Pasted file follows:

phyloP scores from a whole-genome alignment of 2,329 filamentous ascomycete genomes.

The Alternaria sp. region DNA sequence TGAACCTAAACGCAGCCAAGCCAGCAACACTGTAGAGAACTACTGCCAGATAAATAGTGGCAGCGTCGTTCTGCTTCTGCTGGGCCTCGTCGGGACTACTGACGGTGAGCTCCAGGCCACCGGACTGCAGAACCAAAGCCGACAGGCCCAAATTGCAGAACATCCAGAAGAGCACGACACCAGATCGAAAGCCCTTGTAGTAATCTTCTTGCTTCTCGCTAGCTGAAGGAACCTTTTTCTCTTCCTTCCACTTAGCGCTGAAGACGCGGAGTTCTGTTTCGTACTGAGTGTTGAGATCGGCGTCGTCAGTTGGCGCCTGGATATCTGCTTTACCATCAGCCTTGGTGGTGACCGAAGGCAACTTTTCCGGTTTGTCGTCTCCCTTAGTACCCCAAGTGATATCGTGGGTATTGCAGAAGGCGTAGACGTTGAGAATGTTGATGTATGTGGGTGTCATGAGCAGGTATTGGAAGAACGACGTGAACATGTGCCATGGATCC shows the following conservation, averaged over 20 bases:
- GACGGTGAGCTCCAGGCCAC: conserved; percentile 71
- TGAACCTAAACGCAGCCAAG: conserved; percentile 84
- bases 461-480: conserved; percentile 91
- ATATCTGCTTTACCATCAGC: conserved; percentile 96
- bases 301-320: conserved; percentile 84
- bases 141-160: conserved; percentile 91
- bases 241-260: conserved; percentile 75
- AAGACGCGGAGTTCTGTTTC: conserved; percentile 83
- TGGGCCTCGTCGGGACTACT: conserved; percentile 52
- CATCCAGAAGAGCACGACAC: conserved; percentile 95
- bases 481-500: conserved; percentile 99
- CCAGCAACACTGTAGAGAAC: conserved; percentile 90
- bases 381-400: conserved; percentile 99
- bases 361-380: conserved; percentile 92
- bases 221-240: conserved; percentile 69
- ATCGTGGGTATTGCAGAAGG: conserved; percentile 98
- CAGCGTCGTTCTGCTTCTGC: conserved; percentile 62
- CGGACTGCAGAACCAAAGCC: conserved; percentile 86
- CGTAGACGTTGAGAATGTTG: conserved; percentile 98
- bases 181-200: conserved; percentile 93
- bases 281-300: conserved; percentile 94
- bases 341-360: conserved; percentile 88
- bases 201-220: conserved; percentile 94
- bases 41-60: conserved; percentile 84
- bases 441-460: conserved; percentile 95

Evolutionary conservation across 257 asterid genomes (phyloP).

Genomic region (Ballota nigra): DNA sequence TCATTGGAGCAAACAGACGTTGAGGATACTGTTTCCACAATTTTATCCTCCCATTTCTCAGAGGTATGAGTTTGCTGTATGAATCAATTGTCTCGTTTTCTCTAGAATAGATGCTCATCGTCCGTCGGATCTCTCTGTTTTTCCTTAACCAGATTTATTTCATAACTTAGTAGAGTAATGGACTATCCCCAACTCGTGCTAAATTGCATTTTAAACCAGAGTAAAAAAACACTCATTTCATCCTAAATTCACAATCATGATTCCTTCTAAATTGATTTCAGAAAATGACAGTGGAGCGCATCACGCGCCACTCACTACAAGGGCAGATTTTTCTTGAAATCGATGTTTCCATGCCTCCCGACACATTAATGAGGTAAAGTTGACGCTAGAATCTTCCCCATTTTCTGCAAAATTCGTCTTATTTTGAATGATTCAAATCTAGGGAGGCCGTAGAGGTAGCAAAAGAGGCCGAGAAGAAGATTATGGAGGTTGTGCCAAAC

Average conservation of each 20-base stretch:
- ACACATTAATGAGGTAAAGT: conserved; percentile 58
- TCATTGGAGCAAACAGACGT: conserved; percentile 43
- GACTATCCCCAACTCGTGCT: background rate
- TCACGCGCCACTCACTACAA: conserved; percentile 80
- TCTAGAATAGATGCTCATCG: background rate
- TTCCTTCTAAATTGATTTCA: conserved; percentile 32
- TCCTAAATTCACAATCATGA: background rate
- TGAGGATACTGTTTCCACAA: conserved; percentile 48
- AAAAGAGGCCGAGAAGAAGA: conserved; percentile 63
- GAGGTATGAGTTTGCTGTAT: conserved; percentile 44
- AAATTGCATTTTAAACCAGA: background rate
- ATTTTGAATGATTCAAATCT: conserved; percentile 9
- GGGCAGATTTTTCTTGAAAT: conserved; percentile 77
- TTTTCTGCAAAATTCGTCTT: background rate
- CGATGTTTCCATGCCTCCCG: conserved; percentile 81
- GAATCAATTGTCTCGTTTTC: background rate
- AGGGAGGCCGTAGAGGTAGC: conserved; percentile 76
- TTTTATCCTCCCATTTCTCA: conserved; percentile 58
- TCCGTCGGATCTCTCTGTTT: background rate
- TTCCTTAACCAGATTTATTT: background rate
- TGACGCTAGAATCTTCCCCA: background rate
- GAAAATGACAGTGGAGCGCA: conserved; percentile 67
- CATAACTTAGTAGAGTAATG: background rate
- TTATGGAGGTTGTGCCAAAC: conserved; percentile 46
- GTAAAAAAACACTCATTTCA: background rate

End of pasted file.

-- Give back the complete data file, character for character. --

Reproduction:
phyloP scores from a whole-genome alignment of 2,329 filamentous ascomycete genomes.

The Alternaria sp. region DNA sequence TGAACCTAAACGCAGCCAAGCCAGCAACACTGTAGAGAACTACTGCCAGATAAATAGTGGCAGCGTCGTTCTGCTTCTGCTGGGCCTCGTCGGGACTACTGACGGTGAGCTCCAGGCCACCGGACTGCAGAACCAAAGCCGACAGGCCCAAATTGCAGAACATCCAGAAGAGCACGACACCAGATCGAAAGCCCTTGTAGTAATCTTCTTGCTTCTCGCTAGCTGAAGGAACCTTTTTCTCTTCCTTCCACTTAGCGCTGAAGACGCGGAGTTCTGTTTCGTACTGAGTGTTGAGATCGGCGTCGTCAGTTGGCGCCTGGATATCTGCTTTACCATCAGCCTTGGTGGTGACCGAAGGCAACTTTTCCGGTTTGTCGTCTCCCTTAGTACCCCAAGTGATATCGTGGGTATTGCAGAAGGCGTAGACGTTGAGAATGTTGATGTATGTGGGTGTCATGAGCAGGTATTGGAAGAACGACGTGAACATGTGCCATGGATCC shows the following conservation, averaged over 20 bases:
- GACGGTGAGCTCCAGGCCAC: conserved; percentile 71
- TGAACCTAAACGCAGCCAAG: conserved; percentile 84
- bases 461-480: conserved; percentile 91
- ATATCTGCTTTACCATCAGC: conserved; percentile 96
- bases 301-320: conserved; percentile 84
- bases 141-160: conserved; percentile 91
- bases 241-260: conserved; percentile 75
- AAGACGCGGAGTTCTGTTTC: conserved; percentile 83
- TGGGCCTCGTCGGGACTACT: conserved; percentile 52
- CATCCAGAAGAGCACGACAC: conserved; percentile 95
- bases 481-500: conserved; percentile 99
- CCAGCAACACTGTAGAGAAC: conserved; percentile 90
- bases 381-400: conserved; percentile 99
- bases 361-380: conserved; percentile 92
- bases 221-240: conserved; percentile 69
- ATCGTGGGTATTGCAGAAGG: conserved; percentile 98
- CAGCGTCGTTCTGCTTCTGC: conserved; percentile 62
- CGGACTGCAGAACCAAAGCC: conserved; percentile 86
- CGTAGACGTTGAGAATGTTG: conserved; percentile 98
- bases 181-200: conserved; percentile 93
- bases 281-300: conserved; percentile 94
- bases 341-360: conserved; percentile 88
- bases 201-220: conserved; percentile 94
- bases 41-60: conserved; percentile 84
- bases 441-460: conserved; percentile 95

Evolutionary conservation across 257 asterid genomes (phyloP).

Genomic region (Ballota nigra): DNA sequence TCATTGGAGCAAACAGACGTTGAGGATACTGTTTCCACAATTTTATCCTCCCATTTCTCAGAGGTATGAGTTTGCTGTATGAATCAATTGTCTCGTTTTCTCTAGAATAGATGCTCATCGTCCGTCGGATCTCTCTGTTTTTCCTTAACCAGATTTATTTCATAACTTAGTAGAGTAATGGACTATCCCCAACTCGTGCTAAATTGCATTTTAAACCAGAGTAAAAAAACACTCATTTCATCCTAAATTCACAATCATGATTCCTTCTAAATTGATTTCAGAAAATGACAGTGGAGCGCATCACGCGCCACTCACTACAAGGGCAGATTTTTCTTGAAATCGATGTTTCCATGCCTCCCGACACATTAATGAGGTAAAGTTGACGCTAGAATCTTCCCCATTTTCTGCAAAATTCGTCTTATTTTGAATGATTCAAATCTAGGGAGGCCGTAGAGGTAGCAAAAGAGGCCGAGAAGAAGATTATGGAGGTTGTGCCAAAC

Average conservation of each 20-base stretch:
- ACACATTAATGAGGTAAAGT: conserved; percentile 58
- TCATTGGAGCAAACAGACGT: conserved; percentile 43
- GACTATCCCCAACTCGTGCT: background rate
- TCACGCGCCACTCACTACAA: conserved; percentile 80
- TCTAGAATAGATGCTCATCG: background rate
- TTCCTTCTAAATTGATTTCA: conserved; percentile 32
- TCCTAAATTCACAATCATGA: background rate
- TGAGGATACTGTTTCCACAA: conserved; percentile 48
- AAAAGAGGCCGAGAAGAAGA: conserved; percentile 63
- GAGGTATGAGTTTGCTGTAT: conserved; percentile 44
- AAATTGCATTTTAAACCAGA: background rate
- ATTTTGAATGATTCAAATCT: conserved; percentile 9
- GGGCAGATTTTTCTTGAAAT: conserved; percentile 77
- TTTTCTGCAAAATTCGTCTT: background rate
- CGATGTTTCCATGCCTCCCG: conserved; percentile 81
- GAATCAATTGTCTCGTTTTC: background rate
- AGGGAGGCCGTAGAGGTAGC: conserved; percentile 76
- TTTTATCCTCCCATTTCTCA: conserved; percentile 58
- TCCGTCGGATCTCTCTGTTT: background rate
- TTCCTTAACCAGATTTATTT: background rate
- TGACGCTAGAATCTTCCCCA: background rate
- GAAAATGACAGTGGAGCGCA: conserved; percentile 67
- CATAACTTAGTAGAGTAATG: background rate
- TTATGGAGGTTGTGCCAAAC: conserved; percentile 46
- GTAAAAAAACACTCATTTCA: background rate